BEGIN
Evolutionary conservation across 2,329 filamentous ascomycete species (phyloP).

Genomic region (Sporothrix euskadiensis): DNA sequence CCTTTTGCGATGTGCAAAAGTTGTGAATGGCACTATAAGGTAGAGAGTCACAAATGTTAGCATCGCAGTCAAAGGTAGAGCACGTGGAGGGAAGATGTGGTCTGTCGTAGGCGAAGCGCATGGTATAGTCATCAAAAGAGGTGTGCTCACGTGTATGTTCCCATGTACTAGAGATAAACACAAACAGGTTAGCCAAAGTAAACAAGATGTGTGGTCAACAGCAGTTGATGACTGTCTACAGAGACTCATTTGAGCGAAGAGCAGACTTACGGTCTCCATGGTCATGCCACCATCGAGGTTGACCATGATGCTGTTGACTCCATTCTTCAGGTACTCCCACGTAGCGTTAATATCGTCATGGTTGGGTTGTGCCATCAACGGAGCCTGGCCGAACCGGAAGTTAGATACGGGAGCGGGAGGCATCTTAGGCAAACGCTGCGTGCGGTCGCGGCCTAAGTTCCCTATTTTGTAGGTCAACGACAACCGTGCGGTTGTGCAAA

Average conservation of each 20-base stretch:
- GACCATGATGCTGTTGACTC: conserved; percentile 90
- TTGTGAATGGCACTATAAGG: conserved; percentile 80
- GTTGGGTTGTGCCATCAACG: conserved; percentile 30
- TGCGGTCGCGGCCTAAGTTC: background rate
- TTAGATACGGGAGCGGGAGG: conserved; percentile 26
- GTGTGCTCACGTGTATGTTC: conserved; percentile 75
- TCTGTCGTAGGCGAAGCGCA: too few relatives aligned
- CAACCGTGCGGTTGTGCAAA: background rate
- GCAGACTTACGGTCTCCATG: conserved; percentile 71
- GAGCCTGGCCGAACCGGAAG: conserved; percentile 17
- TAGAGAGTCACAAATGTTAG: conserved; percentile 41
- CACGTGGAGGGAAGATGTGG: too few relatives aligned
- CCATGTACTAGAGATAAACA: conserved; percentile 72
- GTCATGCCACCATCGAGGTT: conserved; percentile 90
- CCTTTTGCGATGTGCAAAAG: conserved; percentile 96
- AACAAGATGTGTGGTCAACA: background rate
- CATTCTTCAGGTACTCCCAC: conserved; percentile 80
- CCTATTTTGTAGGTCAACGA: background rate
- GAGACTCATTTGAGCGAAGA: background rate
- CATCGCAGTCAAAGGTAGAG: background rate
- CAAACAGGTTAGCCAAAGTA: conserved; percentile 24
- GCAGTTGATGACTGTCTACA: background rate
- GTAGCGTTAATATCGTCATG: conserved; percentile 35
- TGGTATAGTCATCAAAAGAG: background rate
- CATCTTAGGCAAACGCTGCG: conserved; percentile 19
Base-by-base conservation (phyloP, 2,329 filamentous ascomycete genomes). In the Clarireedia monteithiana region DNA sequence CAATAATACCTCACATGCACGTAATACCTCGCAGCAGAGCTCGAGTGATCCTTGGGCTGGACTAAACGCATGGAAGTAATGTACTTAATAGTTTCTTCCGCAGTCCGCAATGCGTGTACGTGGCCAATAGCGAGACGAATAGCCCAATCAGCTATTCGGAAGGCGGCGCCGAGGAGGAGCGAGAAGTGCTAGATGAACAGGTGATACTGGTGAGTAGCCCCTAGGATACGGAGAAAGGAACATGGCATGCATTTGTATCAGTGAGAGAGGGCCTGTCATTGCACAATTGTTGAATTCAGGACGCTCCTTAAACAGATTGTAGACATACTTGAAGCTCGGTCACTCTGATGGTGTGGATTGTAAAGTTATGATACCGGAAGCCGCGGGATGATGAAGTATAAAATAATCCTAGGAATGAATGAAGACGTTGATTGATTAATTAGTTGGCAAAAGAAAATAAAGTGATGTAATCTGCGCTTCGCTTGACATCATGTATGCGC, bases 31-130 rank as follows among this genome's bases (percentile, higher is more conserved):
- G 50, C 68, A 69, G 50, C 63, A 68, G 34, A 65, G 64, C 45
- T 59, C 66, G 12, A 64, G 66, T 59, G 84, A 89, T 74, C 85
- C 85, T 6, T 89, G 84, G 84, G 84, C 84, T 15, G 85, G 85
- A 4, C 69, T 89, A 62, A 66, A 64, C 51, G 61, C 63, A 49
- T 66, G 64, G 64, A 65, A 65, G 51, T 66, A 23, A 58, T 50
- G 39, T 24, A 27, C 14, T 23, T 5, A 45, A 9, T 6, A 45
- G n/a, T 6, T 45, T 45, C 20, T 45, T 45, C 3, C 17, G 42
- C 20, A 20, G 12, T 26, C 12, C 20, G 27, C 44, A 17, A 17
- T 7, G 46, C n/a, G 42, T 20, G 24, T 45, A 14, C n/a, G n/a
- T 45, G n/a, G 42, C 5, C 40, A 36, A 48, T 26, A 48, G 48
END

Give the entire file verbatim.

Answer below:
Evolutionary conservation across 2,329 filamentous ascomycete species (phyloP).

Genomic region (Sporothrix euskadiensis): DNA sequence CCTTTTGCGATGTGCAAAAGTTGTGAATGGCACTATAAGGTAGAGAGTCACAAATGTTAGCATCGCAGTCAAAGGTAGAGCACGTGGAGGGAAGATGTGGTCTGTCGTAGGCGAAGCGCATGGTATAGTCATCAAAAGAGGTGTGCTCACGTGTATGTTCCCATGTACTAGAGATAAACACAAACAGGTTAGCCAAAGTAAACAAGATGTGTGGTCAACAGCAGTTGATGACTGTCTACAGAGACTCATTTGAGCGAAGAGCAGACTTACGGTCTCCATGGTCATGCCACCATCGAGGTTGACCATGATGCTGTTGACTCCATTCTTCAGGTACTCCCACGTAGCGTTAATATCGTCATGGTTGGGTTGTGCCATCAACGGAGCCTGGCCGAACCGGAAGTTAGATACGGGAGCGGGAGGCATCTTAGGCAAACGCTGCGTGCGGTCGCGGCCTAAGTTCCCTATTTTGTAGGTCAACGACAACCGTGCGGTTGTGCAAA

Average conservation of each 20-base stretch:
- GACCATGATGCTGTTGACTC: conserved; percentile 90
- TTGTGAATGGCACTATAAGG: conserved; percentile 80
- GTTGGGTTGTGCCATCAACG: conserved; percentile 30
- TGCGGTCGCGGCCTAAGTTC: background rate
- TTAGATACGGGAGCGGGAGG: conserved; percentile 26
- GTGTGCTCACGTGTATGTTC: conserved; percentile 75
- TCTGTCGTAGGCGAAGCGCA: too few relatives aligned
- CAACCGTGCGGTTGTGCAAA: background rate
- GCAGACTTACGGTCTCCATG: conserved; percentile 71
- GAGCCTGGCCGAACCGGAAG: conserved; percentile 17
- TAGAGAGTCACAAATGTTAG: conserved; percentile 41
- CACGTGGAGGGAAGATGTGG: too few relatives aligned
- CCATGTACTAGAGATAAACA: conserved; percentile 72
- GTCATGCCACCATCGAGGTT: conserved; percentile 90
- CCTTTTGCGATGTGCAAAAG: conserved; percentile 96
- AACAAGATGTGTGGTCAACA: background rate
- CATTCTTCAGGTACTCCCAC: conserved; percentile 80
- CCTATTTTGTAGGTCAACGA: background rate
- GAGACTCATTTGAGCGAAGA: background rate
- CATCGCAGTCAAAGGTAGAG: background rate
- CAAACAGGTTAGCCAAAGTA: conserved; percentile 24
- GCAGTTGATGACTGTCTACA: background rate
- GTAGCGTTAATATCGTCATG: conserved; percentile 35
- TGGTATAGTCATCAAAAGAG: background rate
- CATCTTAGGCAAACGCTGCG: conserved; percentile 19
Base-by-base conservation (phyloP, 2,329 filamentous ascomycete genomes). In the Clarireedia monteithiana region DNA sequence CAATAATACCTCACATGCACGTAATACCTCGCAGCAGAGCTCGAGTGATCCTTGGGCTGGACTAAACGCATGGAAGTAATGTACTTAATAGTTTCTTCCGCAGTCCGCAATGCGTGTACGTGGCCAATAGCGAGACGAATAGCCCAATCAGCTATTCGGAAGGCGGCGCCGAGGAGGAGCGAGAAGTGCTAGATGAACAGGTGATACTGGTGAGTAGCCCCTAGGATACGGAGAAAGGAACATGGCATGCATTTGTATCAGTGAGAGAGGGCCTGTCATTGCACAATTGTTGAATTCAGGACGCTCCTTAAACAGATTGTAGACATACTTGAAGCTCGGTCACTCTGATGGTGTGGATTGTAAAGTTATGATACCGGAAGCCGCGGGATGATGAAGTATAAAATAATCCTAGGAATGAATGAAGACGTTGATTGATTAATTAGTTGGCAAAAGAAAATAAAGTGATGTAATCTGCGCTTCGCTTGACATCATGTATGCGC, bases 31-130 rank as follows among this genome's bases (percentile, higher is more conserved):
- G 50, C 68, A 69, G 50, C 63, A 68, G 34, A 65, G 64, C 45
- T 59, C 66, G 12, A 64, G 66, T 59, G 84, A 89, T 74, C 85
- C 85, T 6, T 89, G 84, G 84, G 84, C 84, T 15, G 85, G 85
- A 4, C 69, T 89, A 62, A 66, A 64, C 51, G 61, C 63, A 49
- T 66, G 64, G 64, A 65, A 65, G 51, T 66, A 23, A 58, T 50
- G 39, T 24, A 27, C 14, T 23, T 5, A 45, A 9, T 6, A 45
- G n/a, T 6, T 45, T 45, C 20, T 45, T 45, C 3, C 17, G 42
- C 20, A 20, G 12, T 26, C 12, C 20, G 27, C 44, A 17, A 17
- T 7, G 46, C n/a, G 42, T 20, G 24, T 45, A 14, C n/a, G n/a
- T 45, G n/a, G 42, C 5, C 40, A 36, A 48, T 26, A 48, G 48